Tracy Mendham  -  Center for Academic Excellence Franklin Pierce University  -  April 14, 2011  -  Online version of this document at http://bit.ly/mendhamt_cite_ell

   Using and Citing Sources

 in your Writing

What is citing and why should students do it?

As you move forward in college, you will be asked to use sources in the essays you write, and to document those sources. Using sources means supporting your ideas with the use of a source--something another person has said or written--and documenting sources means giving credit to that source using a system recognized by your academic discipline. The system you will learn first is called MLA style documentation, which was designed by the Modern Language Association.

Reasons to document:

(Citing sources is another word for documenting sources.)

Important: In US academic culture, your readers will assume anything you write consists of your own, original thoughts and words unless you specifically indicate otherwise by citing your sources. To fail to cite will mislead your reader and is considered academic dishonesty (that is, plagiarism or cheating).

What is the process for citing sources in your writing?

Whenever you quote, paraphrase, or summarize a source, you must take three main steps:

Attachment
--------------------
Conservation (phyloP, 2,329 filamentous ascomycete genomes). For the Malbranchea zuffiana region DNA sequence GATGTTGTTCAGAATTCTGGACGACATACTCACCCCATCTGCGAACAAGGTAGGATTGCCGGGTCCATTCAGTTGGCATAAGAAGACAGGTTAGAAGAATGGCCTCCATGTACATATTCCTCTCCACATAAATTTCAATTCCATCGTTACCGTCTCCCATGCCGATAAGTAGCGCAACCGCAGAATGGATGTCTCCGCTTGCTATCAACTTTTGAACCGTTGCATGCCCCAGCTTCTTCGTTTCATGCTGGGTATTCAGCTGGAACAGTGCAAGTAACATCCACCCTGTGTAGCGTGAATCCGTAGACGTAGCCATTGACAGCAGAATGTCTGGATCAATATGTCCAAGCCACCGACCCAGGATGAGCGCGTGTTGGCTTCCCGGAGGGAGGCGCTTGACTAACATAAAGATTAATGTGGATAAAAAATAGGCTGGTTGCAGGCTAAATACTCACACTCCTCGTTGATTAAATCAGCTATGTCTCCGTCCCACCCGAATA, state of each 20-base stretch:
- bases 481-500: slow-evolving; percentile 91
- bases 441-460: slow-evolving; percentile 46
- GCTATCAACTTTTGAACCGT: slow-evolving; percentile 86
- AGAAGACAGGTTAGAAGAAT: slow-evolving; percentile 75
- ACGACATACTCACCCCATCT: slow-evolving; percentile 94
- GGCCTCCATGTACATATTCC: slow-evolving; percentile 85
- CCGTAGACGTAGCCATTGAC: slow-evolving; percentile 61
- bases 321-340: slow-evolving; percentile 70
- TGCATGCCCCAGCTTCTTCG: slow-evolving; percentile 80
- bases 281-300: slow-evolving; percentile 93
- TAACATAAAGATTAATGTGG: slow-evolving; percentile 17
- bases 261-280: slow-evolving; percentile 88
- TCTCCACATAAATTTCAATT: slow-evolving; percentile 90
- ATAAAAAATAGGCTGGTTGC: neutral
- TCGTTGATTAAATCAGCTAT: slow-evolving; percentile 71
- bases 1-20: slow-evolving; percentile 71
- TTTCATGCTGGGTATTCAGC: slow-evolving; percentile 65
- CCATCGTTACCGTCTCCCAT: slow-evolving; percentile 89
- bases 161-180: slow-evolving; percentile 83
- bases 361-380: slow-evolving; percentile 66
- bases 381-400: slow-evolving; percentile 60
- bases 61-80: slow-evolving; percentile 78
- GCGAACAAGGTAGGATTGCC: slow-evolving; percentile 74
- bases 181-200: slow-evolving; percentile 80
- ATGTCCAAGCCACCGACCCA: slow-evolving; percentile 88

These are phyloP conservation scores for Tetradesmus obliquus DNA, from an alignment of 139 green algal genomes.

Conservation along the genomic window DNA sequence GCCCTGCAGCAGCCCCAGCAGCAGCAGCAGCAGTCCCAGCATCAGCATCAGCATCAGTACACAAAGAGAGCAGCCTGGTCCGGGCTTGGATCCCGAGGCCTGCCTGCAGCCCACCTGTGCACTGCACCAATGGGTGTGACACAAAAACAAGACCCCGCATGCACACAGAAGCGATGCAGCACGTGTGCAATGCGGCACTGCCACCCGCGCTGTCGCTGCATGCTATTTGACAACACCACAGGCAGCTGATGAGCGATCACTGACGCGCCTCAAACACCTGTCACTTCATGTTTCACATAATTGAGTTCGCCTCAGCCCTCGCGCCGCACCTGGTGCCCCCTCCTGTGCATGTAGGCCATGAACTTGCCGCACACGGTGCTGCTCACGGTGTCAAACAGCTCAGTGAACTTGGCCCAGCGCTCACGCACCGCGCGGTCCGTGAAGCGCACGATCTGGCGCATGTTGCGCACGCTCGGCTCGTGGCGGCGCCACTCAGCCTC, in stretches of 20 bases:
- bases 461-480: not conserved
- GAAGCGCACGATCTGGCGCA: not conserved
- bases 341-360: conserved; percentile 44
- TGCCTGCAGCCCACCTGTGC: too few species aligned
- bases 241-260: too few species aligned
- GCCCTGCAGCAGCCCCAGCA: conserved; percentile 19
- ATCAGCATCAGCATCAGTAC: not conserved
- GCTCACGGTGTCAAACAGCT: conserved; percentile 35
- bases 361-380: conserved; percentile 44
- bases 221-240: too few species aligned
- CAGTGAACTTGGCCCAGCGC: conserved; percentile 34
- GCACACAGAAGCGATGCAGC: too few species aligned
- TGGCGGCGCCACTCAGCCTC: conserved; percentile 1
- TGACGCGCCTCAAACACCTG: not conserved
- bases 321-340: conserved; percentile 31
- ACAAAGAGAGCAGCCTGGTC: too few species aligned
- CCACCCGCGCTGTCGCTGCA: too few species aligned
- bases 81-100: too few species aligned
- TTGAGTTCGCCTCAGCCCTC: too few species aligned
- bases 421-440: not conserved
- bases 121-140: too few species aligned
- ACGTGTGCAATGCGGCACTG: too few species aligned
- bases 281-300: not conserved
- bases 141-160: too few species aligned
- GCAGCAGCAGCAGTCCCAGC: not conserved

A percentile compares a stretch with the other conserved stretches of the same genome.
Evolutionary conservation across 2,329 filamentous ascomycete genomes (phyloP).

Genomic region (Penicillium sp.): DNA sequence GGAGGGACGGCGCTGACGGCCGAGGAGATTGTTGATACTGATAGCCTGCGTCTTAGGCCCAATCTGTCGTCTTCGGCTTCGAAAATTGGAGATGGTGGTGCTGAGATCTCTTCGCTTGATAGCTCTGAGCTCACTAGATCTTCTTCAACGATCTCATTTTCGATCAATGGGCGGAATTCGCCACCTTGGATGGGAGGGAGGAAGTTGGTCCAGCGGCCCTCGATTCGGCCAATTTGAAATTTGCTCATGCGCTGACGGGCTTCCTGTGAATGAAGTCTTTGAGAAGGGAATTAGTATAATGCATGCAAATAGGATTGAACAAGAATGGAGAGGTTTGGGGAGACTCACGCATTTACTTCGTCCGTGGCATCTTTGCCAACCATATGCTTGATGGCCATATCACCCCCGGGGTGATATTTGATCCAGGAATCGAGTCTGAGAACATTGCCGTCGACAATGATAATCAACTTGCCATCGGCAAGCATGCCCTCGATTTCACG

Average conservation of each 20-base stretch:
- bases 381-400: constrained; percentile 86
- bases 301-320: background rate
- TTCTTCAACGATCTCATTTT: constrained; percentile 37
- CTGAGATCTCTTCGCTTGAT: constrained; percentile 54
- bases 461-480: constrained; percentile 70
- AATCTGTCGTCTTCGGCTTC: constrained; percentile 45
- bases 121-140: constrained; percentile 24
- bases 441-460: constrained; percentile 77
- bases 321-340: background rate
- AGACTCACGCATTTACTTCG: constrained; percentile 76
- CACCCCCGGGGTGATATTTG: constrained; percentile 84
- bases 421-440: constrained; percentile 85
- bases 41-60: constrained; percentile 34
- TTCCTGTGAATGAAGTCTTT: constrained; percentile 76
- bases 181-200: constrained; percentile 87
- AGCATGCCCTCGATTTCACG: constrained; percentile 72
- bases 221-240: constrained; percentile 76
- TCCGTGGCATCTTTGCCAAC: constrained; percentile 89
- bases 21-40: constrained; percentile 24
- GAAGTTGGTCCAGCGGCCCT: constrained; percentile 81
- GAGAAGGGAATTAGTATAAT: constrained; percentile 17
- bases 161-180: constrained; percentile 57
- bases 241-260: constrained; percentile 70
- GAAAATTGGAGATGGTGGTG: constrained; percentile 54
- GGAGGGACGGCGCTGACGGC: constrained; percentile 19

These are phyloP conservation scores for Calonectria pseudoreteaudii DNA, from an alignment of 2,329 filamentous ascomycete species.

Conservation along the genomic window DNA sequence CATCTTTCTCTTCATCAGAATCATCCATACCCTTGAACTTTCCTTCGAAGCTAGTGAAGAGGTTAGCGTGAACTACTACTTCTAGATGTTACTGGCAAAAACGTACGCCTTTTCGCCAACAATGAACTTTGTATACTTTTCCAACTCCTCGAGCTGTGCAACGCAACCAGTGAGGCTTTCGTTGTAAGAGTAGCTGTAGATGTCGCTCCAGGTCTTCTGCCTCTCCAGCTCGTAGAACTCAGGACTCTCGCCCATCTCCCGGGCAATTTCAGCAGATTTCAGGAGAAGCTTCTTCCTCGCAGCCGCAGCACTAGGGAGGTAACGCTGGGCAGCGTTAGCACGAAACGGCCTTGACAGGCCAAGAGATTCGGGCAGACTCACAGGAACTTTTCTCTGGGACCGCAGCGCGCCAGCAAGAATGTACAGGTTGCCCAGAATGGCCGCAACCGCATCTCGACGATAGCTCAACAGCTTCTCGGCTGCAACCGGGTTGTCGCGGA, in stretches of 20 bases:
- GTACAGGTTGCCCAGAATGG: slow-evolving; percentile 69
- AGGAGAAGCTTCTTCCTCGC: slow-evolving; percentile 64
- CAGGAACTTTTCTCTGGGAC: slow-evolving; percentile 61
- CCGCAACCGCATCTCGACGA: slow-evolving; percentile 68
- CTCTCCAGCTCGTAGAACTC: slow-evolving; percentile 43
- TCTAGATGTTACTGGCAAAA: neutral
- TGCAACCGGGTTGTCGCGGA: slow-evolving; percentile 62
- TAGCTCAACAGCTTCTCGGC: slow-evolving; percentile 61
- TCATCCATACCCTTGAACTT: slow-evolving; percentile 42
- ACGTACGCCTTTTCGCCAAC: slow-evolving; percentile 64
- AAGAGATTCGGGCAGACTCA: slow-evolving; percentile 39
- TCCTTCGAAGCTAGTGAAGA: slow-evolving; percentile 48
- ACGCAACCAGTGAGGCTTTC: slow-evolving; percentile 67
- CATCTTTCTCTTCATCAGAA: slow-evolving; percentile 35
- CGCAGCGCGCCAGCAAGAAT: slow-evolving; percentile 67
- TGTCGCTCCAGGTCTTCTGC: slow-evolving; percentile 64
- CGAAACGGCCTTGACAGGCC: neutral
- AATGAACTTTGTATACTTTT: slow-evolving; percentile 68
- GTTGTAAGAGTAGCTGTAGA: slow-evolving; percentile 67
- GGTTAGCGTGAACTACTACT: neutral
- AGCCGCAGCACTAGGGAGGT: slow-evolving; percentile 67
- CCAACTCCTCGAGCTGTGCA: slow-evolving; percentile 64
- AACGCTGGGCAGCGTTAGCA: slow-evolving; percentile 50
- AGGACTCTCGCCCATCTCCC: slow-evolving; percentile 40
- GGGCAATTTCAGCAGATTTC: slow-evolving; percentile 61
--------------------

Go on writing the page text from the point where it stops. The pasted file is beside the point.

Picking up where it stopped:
1. Indicate where the cited material begins and ends (using quotation marks and/or a signal phrase)
  2. Put an in-text (or parenthetical) citation after the material you have cited which gives the author’s last name and if appropriate, the page number
  3. Whenever you cite a source, provide a corresponding entry in a Works Cited page at the end of your paper. Follow the MLA style to organize the information properly for each entry.

An in-text citation includes the author’s last name (unless it has already been made clear in the sentence) and the page number where you found the words, ideas, or facts. If you have an online source that does not provide page numbers, just leave that part out. If the author is unknown, you can give the title of the work instead of the author’s last name.

What are some examples of correct in-text citations in sentences?

What does a correct Works Cited list look like?

Works Cited

Haddock, Doris, with Dennis Burke. Granny D: You’re Never Too Old to Raise a Little Hell. 

New York: Villard Books, 2003.

Eric, Breedlove. "Guest Post: Communicating Your Crisis." HackCollege - Student-Powered

         Lifehacking. 5 Apr. 2011. Web. 14 Apr. 2011.

<http://www.hackcollege.com/blog/2011/4/5/guest-post-communicating-your-crisis.html.

Where can students find out more information about citing sources correctly?